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Memorial is wide-ranging and simultaneous scrupulous historical research of topics that were until recently inaccessible to Russian scholars: the GULag, the history of the security organizations VChK (the Cheka)-OGPU-NKVD-MGB-KGB, statistics on political repression in the Soviet Union, and dissidents' resistance during the Khrushchev-Brezhnev era. Memorial is a number of international research projects, in which internationally recognized research centers in the humanities acts as partners. It is a support program for young researchers throughout Russia. It is the struggle for free access to historical information, to the past, which was hidden from us for so long.
Memorial is wide-ranging and simultaneous scrupulous historical research of topics that were until recently inaccessible to Russian scholars: the GULag, the history of the security organizations VChK (the Cheka)-OGPU-NKVD-MGB-KGB, statistics on political repression in the Soviet Union, and dissidents' resistance during the Khrushchev-Brezhnev era. Memorial is a number of international research projects, in which internationally recognized research centers in the humanities acts as partners. It is a support program for young researchers throughout Russia. It is the struggle for free access to historical information, to the past, which was hidden from us for so long.
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Doomed Soldiers In Polish

NSA (National Security Agency) "Eavesdropping On Hell", by Robert J. Hanyok

Historical Guide to Western Communications Intelligence and the Holocaust, 1939-1945

Chapter 2: Overview of the Western Communications Intelligence System during World War II

Step 1: Setting the Requirements, Priorities, and the Division of Effort

For the Allies, perhaps the most difficult step in the COMINT process was simply to decide what Axis communications to intercept, decipher, and report. To visualize the potential size of the Axis communications target is to grasp the scope and nature of the problem facing the Allied cryptologic agencies, especially early in the war: thousands of radio terminals on hundreds of radio networks around the world supporting Axis military, naval, diplomatic, security, intelligence, and commercial entities. All of these utilized hundreds of cryptographic systems from simple hand ciphers to complex book codes and intricate machines such as Enigma, Purple, and Tunny. [10] Added to this initially uncharted wilderness were the hundreds of military, diplomatic, and commercial communications networks of important neutral and Axis-friendly countries, notably Vichy France, Turkey, Sweden, Spain, Portugal, Switzerland, the Vatican, and those of Latin America.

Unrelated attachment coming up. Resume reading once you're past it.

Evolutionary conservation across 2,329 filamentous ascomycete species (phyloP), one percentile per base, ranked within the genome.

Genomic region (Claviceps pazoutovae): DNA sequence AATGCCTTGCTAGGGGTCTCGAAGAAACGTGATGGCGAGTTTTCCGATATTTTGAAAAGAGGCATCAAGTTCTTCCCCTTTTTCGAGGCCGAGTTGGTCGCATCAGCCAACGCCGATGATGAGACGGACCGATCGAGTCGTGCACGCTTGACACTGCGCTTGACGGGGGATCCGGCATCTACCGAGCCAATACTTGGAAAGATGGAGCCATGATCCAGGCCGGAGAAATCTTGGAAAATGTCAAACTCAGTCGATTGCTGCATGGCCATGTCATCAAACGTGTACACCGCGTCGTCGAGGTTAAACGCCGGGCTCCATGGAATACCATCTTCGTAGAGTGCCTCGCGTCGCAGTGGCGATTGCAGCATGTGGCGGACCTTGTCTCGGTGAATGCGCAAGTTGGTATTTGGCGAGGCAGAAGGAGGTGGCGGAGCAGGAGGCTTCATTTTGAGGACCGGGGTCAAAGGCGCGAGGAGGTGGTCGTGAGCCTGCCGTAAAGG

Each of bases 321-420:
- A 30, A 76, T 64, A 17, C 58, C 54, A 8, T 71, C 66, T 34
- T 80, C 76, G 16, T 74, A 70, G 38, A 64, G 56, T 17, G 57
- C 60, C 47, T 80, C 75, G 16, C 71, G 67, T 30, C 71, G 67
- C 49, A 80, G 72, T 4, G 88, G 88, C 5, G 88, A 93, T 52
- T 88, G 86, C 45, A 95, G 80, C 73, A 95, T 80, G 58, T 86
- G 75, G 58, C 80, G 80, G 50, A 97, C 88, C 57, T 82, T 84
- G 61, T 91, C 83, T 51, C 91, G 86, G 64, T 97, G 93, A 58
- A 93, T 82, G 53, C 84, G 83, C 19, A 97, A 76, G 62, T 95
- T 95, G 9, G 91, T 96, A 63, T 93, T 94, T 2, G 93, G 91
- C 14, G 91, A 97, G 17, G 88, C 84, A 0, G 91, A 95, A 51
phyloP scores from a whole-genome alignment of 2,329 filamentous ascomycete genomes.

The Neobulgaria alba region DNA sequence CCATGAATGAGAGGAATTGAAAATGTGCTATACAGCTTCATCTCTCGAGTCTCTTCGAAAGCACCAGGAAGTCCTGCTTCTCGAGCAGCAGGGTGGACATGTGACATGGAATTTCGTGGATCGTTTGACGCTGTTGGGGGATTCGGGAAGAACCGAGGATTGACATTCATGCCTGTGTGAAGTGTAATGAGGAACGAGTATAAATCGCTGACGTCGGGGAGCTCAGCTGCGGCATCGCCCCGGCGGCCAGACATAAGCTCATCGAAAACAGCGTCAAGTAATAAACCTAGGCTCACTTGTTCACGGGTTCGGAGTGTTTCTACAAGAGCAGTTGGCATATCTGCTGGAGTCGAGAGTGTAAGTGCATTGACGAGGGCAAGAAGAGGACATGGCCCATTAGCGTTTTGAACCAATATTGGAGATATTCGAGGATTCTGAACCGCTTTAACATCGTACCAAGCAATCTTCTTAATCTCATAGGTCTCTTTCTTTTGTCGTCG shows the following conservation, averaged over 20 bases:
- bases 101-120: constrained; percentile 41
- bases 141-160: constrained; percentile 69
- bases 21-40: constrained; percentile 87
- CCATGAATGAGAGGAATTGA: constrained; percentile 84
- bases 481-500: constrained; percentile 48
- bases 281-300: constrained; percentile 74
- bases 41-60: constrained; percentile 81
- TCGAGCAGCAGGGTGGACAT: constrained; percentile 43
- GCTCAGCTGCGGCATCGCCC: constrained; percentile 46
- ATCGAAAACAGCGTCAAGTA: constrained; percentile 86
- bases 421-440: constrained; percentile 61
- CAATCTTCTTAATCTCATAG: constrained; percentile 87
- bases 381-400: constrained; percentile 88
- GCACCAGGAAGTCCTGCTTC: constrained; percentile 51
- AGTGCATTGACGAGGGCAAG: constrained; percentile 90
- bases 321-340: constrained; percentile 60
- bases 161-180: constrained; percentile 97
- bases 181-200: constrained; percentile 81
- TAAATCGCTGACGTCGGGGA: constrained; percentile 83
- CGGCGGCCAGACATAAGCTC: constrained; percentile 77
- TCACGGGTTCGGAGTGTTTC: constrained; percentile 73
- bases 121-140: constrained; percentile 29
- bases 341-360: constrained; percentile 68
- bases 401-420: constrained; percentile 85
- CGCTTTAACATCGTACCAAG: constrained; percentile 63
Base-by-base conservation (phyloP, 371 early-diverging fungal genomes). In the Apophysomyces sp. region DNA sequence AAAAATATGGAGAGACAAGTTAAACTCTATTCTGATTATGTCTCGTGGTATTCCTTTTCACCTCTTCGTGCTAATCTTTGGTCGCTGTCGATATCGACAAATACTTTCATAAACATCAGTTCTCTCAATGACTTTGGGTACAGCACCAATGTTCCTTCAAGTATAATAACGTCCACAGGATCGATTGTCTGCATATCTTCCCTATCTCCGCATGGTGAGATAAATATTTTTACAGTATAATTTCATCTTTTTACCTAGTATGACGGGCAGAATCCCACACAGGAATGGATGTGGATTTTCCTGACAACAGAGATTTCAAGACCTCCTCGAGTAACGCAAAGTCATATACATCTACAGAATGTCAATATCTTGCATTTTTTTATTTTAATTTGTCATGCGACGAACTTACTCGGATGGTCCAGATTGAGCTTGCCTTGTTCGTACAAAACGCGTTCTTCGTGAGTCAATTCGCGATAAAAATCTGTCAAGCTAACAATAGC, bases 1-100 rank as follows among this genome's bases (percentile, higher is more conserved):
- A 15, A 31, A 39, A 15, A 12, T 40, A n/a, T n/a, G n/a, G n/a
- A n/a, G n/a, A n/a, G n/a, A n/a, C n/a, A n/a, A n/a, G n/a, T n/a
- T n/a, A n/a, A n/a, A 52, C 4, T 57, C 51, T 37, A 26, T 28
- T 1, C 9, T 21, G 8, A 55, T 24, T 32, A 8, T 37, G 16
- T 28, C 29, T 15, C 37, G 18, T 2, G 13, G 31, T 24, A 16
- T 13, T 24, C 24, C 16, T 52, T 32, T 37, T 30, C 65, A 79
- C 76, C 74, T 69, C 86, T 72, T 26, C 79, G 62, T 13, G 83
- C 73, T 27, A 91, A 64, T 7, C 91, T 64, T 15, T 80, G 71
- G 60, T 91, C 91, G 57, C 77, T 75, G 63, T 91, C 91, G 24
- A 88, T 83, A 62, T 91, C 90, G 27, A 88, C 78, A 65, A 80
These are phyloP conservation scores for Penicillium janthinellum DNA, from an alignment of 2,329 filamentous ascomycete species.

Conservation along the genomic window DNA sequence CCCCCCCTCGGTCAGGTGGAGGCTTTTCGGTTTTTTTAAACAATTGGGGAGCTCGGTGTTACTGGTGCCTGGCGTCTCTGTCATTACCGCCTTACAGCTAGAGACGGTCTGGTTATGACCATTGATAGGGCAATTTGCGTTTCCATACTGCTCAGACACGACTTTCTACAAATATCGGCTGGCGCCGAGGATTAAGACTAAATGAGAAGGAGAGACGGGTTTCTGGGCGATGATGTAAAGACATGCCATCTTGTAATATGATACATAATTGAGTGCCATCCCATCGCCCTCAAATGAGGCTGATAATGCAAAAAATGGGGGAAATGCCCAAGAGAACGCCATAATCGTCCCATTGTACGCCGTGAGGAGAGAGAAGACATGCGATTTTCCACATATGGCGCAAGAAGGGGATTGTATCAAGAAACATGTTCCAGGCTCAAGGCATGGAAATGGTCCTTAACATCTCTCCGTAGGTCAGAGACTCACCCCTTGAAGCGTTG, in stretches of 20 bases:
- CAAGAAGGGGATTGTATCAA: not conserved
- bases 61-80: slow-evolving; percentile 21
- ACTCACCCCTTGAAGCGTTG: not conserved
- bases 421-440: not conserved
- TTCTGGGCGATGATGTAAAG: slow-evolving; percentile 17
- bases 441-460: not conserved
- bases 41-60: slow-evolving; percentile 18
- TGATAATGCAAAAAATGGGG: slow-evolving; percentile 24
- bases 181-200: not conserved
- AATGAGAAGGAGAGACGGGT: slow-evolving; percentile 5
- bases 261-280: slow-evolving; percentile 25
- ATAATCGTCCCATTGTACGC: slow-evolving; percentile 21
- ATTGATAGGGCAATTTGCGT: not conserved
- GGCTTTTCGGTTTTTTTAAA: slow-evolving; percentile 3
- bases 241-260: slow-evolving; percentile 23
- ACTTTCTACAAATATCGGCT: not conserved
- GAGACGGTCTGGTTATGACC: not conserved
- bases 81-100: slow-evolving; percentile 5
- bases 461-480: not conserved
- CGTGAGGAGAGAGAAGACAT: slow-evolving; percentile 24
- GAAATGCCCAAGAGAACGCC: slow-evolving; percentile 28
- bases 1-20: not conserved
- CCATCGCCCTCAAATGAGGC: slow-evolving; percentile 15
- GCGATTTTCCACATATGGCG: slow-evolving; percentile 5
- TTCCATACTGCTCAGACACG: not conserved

These networks, too, had potential as sources of intelligence and could not be ignored; many already were targets of Allied cryptologists. Early in the war, the Allied communications intelligence effort could not adequately monitor the existing Axis communications networks, much less even hope to cover it completely. The British, beginning in September 1939, and later the Americans in late 1941, lacked the facilities, the personnel, and the technology to adequately monitor all of the Axis terminals that mattered. It would take time for the influx of money, training, and the development of administrative and technical support organizations to create the impressive Allied COMINT structure that existed by the end of the war.

Arlington Hall -